Why is there a hole in my Packard?
My question concerns 21st to 23rd Series (1946-50) Packard automobiles and, specifically, the inner (engine compartment) part of the left (driver’s side) front fender. This inner part was designed with a large rectangular cut-out area adjacent to the 2-E type car battery when installed in its cradle. The open cut-out area approximates the overall dimensions of the battery and its borders are fitted with a flat rubber seal bearing against the battery side wall when installed. I would be grateful to know the intended purpose of the rectangular hole in the splash panel.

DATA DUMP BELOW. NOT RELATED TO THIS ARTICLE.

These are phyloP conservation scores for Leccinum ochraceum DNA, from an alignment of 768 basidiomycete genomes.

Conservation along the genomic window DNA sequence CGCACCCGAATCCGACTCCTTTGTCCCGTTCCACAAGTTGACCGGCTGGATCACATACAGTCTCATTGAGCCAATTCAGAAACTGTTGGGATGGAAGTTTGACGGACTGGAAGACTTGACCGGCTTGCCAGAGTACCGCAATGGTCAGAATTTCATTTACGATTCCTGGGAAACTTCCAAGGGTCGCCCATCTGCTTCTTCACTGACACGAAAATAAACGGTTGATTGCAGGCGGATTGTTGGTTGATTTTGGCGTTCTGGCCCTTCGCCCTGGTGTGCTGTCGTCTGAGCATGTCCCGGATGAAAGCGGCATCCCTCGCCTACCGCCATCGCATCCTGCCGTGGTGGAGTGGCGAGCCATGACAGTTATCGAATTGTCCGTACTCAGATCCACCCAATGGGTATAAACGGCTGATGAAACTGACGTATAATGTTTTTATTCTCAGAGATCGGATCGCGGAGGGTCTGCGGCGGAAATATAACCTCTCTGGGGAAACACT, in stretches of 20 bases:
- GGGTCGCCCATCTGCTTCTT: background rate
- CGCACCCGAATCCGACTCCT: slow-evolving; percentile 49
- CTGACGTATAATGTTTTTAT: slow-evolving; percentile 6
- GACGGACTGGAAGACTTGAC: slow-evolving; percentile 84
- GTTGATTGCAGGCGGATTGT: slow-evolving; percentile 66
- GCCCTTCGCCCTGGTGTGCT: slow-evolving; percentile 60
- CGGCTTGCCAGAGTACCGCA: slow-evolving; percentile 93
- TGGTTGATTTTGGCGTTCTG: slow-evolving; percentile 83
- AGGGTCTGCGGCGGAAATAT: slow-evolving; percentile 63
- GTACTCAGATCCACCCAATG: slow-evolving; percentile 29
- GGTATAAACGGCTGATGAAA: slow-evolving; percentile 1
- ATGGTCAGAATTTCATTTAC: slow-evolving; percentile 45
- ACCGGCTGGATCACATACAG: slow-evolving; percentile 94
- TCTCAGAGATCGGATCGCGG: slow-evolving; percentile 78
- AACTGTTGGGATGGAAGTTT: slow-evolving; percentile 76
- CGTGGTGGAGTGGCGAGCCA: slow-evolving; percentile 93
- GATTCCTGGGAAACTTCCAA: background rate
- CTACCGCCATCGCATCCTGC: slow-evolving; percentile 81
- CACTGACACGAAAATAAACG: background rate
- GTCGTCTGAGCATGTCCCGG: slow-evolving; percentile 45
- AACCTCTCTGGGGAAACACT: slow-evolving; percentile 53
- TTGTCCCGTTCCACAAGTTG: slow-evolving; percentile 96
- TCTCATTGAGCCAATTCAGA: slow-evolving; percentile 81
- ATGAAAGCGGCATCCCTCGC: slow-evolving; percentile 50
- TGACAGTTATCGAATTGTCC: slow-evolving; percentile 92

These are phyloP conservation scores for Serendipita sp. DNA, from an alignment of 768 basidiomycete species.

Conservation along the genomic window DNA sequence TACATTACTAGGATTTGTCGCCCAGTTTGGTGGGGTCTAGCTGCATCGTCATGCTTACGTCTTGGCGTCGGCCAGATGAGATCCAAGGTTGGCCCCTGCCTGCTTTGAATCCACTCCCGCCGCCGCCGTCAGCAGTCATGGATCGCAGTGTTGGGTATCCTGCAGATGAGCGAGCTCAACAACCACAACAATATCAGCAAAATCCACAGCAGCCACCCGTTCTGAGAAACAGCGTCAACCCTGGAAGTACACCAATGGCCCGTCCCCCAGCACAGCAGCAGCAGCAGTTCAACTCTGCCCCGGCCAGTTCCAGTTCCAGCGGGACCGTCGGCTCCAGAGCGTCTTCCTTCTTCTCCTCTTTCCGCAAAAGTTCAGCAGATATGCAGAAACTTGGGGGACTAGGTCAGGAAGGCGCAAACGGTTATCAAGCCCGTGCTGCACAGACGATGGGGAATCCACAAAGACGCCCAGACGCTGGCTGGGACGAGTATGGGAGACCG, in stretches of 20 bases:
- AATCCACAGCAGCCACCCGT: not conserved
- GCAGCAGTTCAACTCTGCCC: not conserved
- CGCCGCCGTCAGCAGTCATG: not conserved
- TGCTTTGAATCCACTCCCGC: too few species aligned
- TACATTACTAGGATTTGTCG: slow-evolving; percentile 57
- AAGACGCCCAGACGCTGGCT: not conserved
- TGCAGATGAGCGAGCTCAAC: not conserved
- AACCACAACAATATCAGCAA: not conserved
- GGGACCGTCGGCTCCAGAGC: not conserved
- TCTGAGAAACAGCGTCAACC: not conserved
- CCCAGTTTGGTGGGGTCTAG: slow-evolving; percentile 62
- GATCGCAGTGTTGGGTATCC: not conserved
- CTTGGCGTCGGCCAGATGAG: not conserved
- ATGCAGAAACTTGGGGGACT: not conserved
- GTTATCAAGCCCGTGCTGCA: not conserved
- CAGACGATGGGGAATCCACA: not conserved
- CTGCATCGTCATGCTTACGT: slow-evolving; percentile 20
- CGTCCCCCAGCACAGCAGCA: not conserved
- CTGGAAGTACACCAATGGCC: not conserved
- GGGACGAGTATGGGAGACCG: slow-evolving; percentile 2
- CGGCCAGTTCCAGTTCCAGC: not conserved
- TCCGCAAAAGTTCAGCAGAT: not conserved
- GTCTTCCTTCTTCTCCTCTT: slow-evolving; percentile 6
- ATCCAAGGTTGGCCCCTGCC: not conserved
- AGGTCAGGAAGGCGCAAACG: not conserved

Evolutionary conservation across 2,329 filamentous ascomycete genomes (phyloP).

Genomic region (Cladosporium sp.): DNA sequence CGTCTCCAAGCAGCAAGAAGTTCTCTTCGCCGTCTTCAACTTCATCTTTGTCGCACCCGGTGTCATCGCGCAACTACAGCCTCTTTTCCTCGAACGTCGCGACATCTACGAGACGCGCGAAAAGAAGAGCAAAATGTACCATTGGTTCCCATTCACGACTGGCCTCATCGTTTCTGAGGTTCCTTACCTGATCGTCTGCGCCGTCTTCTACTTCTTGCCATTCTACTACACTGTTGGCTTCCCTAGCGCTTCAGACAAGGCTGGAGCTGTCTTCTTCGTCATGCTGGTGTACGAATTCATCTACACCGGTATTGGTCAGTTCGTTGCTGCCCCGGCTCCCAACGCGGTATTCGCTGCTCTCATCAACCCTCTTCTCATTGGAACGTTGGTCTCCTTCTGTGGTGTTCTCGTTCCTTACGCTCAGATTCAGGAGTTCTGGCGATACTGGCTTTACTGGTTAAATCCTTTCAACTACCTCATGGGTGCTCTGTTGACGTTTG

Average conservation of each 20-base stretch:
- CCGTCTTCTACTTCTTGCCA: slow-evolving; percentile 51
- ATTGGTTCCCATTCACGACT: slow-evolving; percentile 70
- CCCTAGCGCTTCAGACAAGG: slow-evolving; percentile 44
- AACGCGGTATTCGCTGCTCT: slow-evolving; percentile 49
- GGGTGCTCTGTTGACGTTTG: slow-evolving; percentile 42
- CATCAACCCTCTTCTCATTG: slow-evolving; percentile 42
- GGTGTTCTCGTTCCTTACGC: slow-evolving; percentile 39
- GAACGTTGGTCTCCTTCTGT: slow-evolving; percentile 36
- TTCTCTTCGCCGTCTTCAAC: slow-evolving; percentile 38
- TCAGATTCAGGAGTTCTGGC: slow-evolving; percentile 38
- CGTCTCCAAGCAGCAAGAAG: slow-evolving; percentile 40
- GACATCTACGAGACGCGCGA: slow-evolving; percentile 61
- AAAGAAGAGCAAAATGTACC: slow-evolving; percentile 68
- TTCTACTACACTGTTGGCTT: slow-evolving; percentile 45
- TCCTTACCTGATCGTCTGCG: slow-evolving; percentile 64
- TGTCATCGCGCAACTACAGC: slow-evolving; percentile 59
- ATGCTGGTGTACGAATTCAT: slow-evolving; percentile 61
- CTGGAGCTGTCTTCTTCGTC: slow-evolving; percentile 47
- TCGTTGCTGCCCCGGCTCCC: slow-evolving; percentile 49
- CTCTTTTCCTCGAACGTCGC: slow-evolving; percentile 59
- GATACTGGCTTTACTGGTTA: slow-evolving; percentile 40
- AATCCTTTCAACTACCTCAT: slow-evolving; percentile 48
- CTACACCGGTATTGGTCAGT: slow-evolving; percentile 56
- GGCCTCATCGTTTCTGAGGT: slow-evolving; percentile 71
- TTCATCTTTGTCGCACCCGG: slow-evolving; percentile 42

The straightforward answer to your question is that I don’t know the function of the opening that you describe. It sounds, however, like an access door for removing and installing the battery. It’s entirely possible that some but not all 1946-50 Packards needed this access door and in the interest of simplifying assembly all cars were built with it. Was there an option or accessory that made the battery access opening necessary for some Packards of the era? I believe that Packard first offered air conditioning as an option in 1939--did the addition of air conditioning system components make the door necessary for battery access? If any readers know the answer to Mr. Braida’s question, please let us know.